Considering migrating to Python from Visual Basic 6 for engineering applications

Chris Angelico rosuav at gmail.com
Sun Feb 21 08:54:06 EST 2016


On Mon, Feb 22, 2016 at 12:16 AM, BartC <bc at freeuk.com> wrote:
> On 21/02/2016 07:28, Larry Hudson wrote:
>>
>> On 02/20/2016 10:38 AM, wrong.address.1 at gmail.com wrote:
>
>
>>> Or can I write my own reading subroutines which can then be called like
>>> ReadVBstyle 8, ND, NIN, NT
>>> to make the code more readable?
>
>
>> ABSOLUTELY!!  Most Python programming consists of defining the functions
>> and classes needed, which definitely makes Python more readable.
>
>
>> No need for anyone to re-invent the
>> wheel!  ;-)
>
>
> I keep seeing this in the thread. Python has all this capability, yet it
> still requires a lot of fiddly code to be added to get anywhere near as
> simple as this:
>
>   read f, a, b, c
>
> And this is code that is not going to be obvious to anyone starting out.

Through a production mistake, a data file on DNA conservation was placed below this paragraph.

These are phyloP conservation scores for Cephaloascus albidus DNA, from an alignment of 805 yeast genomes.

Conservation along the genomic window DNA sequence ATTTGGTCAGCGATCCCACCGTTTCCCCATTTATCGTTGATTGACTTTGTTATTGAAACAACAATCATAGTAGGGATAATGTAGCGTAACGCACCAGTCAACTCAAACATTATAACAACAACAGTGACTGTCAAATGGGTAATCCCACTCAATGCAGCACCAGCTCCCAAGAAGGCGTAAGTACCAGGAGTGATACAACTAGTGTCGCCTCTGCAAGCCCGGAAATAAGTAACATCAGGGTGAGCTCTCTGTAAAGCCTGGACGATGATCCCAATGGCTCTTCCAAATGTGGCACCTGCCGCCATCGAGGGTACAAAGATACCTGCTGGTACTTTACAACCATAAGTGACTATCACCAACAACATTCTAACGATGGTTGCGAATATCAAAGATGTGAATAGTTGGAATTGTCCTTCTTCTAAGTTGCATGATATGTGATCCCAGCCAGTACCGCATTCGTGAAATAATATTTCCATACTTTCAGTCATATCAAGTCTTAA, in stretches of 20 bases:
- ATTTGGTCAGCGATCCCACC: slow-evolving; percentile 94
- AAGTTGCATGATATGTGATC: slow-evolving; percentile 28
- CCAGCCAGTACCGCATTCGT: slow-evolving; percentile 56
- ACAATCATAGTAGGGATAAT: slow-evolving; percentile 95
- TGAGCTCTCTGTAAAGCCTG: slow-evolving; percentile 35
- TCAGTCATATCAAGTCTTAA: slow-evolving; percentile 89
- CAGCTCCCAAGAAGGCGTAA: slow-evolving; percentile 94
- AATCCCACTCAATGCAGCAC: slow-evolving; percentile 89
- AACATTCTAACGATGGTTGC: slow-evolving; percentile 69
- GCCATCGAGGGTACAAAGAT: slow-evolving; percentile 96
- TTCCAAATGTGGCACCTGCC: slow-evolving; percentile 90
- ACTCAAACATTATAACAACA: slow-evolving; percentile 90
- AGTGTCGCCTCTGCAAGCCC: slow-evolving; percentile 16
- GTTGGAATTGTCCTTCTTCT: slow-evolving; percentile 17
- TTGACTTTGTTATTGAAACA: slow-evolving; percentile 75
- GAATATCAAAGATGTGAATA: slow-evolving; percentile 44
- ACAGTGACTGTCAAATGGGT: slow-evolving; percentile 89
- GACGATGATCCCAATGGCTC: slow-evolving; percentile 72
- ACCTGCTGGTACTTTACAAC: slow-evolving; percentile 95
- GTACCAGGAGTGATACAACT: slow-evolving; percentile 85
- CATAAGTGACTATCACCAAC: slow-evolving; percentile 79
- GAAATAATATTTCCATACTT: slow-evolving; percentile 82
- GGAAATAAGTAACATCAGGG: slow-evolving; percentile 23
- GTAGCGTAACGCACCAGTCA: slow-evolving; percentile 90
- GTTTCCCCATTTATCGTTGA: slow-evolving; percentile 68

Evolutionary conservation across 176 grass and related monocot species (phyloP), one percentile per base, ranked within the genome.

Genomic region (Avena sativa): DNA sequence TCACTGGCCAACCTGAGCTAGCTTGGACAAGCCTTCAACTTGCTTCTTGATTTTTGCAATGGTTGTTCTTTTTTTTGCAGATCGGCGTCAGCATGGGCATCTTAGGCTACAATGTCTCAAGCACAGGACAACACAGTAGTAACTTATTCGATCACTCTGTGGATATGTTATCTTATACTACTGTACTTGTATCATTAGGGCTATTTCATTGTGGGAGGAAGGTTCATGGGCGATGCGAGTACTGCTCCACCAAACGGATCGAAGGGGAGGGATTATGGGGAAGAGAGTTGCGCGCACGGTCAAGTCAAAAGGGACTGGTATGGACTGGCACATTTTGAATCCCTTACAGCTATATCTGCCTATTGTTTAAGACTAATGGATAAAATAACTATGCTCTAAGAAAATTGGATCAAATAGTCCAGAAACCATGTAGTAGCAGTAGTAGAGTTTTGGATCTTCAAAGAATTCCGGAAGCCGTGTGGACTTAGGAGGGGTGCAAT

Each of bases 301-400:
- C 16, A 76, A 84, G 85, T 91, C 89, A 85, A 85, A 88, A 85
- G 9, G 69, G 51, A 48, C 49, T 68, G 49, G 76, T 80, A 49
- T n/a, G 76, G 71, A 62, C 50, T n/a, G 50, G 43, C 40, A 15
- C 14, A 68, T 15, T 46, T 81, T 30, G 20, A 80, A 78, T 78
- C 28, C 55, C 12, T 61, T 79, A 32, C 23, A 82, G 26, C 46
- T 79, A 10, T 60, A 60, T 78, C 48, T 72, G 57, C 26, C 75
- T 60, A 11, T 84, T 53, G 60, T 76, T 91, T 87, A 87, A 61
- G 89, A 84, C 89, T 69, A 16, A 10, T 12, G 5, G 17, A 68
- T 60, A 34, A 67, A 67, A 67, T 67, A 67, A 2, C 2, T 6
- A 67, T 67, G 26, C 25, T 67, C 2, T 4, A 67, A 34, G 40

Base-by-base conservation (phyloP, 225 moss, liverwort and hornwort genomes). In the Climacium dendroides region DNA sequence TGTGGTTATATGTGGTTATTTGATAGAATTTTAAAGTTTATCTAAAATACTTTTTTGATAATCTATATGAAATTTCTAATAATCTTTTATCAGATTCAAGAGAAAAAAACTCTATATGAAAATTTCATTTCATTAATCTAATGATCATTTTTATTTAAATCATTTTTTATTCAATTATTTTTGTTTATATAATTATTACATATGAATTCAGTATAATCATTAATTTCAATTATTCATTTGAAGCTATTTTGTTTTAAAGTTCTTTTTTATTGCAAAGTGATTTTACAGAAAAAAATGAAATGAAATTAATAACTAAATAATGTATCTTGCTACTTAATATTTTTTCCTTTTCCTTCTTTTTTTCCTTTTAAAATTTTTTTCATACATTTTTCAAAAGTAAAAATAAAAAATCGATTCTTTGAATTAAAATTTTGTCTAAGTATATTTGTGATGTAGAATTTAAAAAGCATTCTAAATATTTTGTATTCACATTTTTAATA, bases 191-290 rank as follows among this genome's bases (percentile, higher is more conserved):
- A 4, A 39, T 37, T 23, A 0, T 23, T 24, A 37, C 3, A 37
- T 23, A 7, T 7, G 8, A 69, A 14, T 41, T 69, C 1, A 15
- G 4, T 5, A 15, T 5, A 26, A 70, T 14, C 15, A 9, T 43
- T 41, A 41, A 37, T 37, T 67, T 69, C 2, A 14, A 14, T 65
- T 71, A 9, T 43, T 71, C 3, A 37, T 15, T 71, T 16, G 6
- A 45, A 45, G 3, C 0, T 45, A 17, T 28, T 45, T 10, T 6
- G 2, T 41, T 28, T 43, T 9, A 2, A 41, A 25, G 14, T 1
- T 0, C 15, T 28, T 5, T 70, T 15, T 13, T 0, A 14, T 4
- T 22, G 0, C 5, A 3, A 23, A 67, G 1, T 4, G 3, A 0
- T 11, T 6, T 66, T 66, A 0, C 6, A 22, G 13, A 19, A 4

> Even accepting that syntax limitations might require this to be written as:
>
>   readline(f, a, b, c)
>
> I can't see a straightforward way of making this possible while still
> keeping a, b and c simple integer, float or string types (because Python's
> reference parameters don't work quite the right way).

How about:

a, b, c = readline(f)

> (There is also the question of 'readline' knowing what types of values to
> read. This information would not be needed in Fortran or Basic but somehow
> needs to be supplied here, if a particular set of types is to imposed on the
> input.)

You'd still need to solve that, one way or another. But the Pythonic
way is to distinguish between "input" and "output" parameters by
having the input parameters as parameters, and the output parameters
as the return value. And personally, I find it *way* more readable
that way; while it's perfectly possible to pass a list as a parameter
and have the function append to it, it's much clearer if your return
values are on the left of the equals sign.

ChrisA


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